MAPLEWOOD, NJ -  Hundreds gathered in various locations around Maplewood on Sat., Sept. 10, to honor Maplewood native and Columbia High School graduate Ibtihaj Muhammad and celebrate her bronze medal win as a member of the USA Women's Saber Team at the Rio Olympics in August. The event was a testament to the support of the local community for their hometown Olympian, as well as proof that anyone can be a champion, regardless of race or religion.

Muhammad was proud to proclaim her Islamic faith and African-American heritage both in the Olympics, where she was the first member of the USA Olympic team to compete while wearing a hijab, and when speaking to the crowd in her hometown of Maplewood on Saturday. During her speech in front of the Maplewood Public Library Muhammad shouted, “This medal isn’t for me… this is for all of us. For all of the children who have been told they don’t belong.”

While the idea of prejudice was frequently discussed, those who gathered to see Muhammad on September 10th exclaimed pride and admiration. American flags waved in almost every hand, and a parade of cheering fans followed her throughout the entire day.

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“Even when I was told that I didn't belong or that I shouldn't fence because I was a girl, or because I was black, or because I was Muslim — I want everyone here to know that I've never felt that here at home," she said. 

Muhammad went on to say that she’s honored to be an example to local Muslim-Americans, African-Americans, and aspiring fencers.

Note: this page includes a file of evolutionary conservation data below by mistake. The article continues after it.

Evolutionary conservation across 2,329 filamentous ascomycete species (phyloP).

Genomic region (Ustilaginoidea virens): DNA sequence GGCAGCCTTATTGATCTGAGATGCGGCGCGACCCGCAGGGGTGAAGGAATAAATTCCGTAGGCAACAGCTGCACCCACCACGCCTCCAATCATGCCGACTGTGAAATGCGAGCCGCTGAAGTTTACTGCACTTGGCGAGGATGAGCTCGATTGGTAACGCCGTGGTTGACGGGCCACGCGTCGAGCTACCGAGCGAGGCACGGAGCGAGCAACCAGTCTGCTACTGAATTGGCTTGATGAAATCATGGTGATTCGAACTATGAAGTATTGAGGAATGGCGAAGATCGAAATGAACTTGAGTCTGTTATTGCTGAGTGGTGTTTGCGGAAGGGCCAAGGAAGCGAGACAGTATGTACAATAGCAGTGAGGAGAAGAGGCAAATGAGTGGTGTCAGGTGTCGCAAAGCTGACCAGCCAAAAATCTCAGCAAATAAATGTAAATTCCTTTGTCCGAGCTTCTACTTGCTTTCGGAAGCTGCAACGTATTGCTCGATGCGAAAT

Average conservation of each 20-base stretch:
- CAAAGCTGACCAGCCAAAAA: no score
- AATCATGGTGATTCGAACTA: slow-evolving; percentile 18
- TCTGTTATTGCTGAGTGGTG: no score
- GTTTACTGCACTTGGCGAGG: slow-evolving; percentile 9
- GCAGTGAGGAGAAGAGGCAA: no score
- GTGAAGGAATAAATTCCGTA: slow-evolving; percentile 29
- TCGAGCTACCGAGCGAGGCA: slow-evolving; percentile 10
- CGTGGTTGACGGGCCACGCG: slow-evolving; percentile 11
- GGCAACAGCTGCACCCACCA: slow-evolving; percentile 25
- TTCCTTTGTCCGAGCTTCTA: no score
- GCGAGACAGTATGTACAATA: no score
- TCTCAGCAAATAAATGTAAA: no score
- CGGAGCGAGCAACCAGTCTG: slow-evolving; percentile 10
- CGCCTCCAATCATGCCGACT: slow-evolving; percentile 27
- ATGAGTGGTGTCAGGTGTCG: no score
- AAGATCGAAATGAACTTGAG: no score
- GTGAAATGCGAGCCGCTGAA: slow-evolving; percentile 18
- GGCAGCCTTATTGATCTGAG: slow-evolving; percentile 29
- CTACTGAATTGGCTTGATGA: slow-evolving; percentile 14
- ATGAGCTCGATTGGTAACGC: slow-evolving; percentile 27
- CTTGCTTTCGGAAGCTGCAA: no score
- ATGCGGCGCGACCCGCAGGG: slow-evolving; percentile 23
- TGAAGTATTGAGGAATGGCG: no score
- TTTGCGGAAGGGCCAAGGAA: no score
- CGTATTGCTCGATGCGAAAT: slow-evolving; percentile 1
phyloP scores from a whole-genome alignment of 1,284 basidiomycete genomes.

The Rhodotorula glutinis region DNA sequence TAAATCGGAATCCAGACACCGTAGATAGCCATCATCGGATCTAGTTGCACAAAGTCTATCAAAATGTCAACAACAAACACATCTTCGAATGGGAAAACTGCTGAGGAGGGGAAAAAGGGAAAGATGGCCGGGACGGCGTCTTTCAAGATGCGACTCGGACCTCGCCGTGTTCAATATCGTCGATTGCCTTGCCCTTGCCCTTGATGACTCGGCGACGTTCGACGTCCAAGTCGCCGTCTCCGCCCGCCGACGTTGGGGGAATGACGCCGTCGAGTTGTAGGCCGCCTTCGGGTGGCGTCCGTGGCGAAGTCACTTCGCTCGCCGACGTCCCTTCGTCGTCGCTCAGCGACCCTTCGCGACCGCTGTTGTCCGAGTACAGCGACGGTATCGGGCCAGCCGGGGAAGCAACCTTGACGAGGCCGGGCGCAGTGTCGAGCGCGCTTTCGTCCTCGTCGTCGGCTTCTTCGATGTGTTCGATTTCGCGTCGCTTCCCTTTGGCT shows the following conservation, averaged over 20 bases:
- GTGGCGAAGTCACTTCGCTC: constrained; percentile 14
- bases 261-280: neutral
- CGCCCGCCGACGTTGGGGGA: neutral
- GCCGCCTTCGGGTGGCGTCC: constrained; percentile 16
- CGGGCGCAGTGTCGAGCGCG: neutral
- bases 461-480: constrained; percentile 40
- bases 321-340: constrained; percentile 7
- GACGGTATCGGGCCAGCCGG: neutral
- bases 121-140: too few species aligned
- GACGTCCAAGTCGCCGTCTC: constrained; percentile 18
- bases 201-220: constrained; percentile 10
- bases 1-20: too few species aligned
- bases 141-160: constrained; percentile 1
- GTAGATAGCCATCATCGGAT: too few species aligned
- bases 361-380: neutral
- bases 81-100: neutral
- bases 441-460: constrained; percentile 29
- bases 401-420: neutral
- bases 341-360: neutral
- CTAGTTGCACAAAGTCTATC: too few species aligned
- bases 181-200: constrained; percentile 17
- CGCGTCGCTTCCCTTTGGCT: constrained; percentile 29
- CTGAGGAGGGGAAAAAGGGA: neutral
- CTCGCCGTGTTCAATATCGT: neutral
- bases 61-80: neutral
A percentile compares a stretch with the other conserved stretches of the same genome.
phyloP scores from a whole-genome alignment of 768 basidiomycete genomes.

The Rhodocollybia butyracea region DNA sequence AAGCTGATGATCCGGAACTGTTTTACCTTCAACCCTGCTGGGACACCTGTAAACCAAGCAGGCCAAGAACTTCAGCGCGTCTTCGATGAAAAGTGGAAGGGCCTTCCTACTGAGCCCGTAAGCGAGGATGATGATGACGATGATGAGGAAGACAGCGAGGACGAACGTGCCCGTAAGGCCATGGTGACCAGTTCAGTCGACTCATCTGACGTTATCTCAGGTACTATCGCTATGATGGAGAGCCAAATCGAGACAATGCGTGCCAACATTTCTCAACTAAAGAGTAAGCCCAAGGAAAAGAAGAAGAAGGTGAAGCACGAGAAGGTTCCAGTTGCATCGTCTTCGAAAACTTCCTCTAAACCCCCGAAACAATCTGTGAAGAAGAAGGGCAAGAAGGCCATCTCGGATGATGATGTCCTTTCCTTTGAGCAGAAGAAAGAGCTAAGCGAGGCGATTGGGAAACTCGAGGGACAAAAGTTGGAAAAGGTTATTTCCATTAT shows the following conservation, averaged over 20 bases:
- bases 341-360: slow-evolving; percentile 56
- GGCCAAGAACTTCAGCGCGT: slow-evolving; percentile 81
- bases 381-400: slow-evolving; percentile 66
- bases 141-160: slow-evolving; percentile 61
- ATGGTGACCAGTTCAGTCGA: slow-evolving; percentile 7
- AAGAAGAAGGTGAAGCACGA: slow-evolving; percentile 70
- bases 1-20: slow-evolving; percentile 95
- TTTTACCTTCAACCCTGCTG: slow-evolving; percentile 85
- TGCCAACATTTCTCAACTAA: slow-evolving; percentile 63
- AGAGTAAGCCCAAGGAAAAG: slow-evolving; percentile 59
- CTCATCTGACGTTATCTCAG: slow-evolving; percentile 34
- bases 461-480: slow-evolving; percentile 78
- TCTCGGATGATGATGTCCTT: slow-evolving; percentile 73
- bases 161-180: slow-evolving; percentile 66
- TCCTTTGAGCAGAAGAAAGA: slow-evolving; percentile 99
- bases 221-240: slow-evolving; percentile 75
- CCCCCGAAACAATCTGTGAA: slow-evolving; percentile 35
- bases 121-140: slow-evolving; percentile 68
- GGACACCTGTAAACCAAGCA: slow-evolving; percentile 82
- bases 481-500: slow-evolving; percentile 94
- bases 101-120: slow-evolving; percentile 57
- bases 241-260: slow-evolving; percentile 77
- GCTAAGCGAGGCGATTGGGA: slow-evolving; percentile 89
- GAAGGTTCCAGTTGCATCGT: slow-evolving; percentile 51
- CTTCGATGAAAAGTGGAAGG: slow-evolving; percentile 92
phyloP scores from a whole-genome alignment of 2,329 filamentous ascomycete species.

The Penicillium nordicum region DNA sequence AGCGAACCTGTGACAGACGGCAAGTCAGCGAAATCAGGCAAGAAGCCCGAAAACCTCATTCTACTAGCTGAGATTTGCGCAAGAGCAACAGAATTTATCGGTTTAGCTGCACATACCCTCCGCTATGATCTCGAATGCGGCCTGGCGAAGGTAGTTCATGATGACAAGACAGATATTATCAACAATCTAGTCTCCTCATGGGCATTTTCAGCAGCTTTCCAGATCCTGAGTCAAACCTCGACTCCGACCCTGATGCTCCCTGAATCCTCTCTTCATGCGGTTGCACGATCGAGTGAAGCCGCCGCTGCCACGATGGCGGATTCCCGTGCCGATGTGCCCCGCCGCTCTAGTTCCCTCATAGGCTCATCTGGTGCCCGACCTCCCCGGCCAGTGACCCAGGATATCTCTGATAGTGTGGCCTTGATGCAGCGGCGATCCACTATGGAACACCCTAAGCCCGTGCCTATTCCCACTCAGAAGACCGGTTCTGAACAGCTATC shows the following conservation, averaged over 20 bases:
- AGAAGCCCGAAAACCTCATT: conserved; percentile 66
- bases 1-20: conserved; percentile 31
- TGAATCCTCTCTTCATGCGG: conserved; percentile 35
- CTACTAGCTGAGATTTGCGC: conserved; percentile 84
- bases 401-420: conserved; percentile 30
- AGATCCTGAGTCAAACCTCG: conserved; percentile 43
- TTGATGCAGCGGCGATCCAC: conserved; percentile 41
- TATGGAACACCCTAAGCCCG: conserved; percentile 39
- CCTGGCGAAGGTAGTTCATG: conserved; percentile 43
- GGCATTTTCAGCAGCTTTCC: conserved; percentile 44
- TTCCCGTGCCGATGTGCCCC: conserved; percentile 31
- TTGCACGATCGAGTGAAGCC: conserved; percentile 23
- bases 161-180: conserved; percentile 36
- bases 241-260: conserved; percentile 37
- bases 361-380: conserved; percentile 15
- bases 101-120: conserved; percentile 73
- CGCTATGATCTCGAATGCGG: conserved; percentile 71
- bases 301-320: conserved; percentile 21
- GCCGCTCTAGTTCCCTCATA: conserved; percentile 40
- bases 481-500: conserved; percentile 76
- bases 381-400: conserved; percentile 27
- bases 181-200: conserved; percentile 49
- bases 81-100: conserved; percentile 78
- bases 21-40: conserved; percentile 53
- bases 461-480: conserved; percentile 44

Maplewood Mayor Victor DeLuca took the stage after Muhammad's speech to declare September 10th an official community holiday in her honor. Several gifts were presented by local organizations, her alma mater Columbia High School, and local parents.

Elizabeth Aaron, principal of Colombia High School, offered a frame of the photos and a profile story about Ibtihaj Mohammad that appeared in The New York Times. Two identical copies of the ornate frame were made, one for Muhammad and the other to be displayed at Colombia High School (featuring a personally autographed message).

A group of community parents also presented Muhammad with a large framed poster featuring photos of lawn signs, t-shirts, and SOMA families proudly supporting Muhammad while she was competing as a member of the USA Fencing Team in the Rio Olympics.

After the speeches and gifts, the 200-plus attendees paraded down Maplewood Ave. to the sound of cheers and applause. Muhammad smiled and wore her medal as she marched down the street with both strangers and friends. A police escort leading the parade came to a stop at the Burgdorff Center for Performing Arts for a short autograph session.

Parents and kids flooded into the building rushing to meet the Olympian, and the line wrapped around the room several times before continuing out the door and down the street. Not every person in line was able to get an autograph, but even those who were turned away stayed to cheer and wave flags as Ibtihaj Mohammad departed.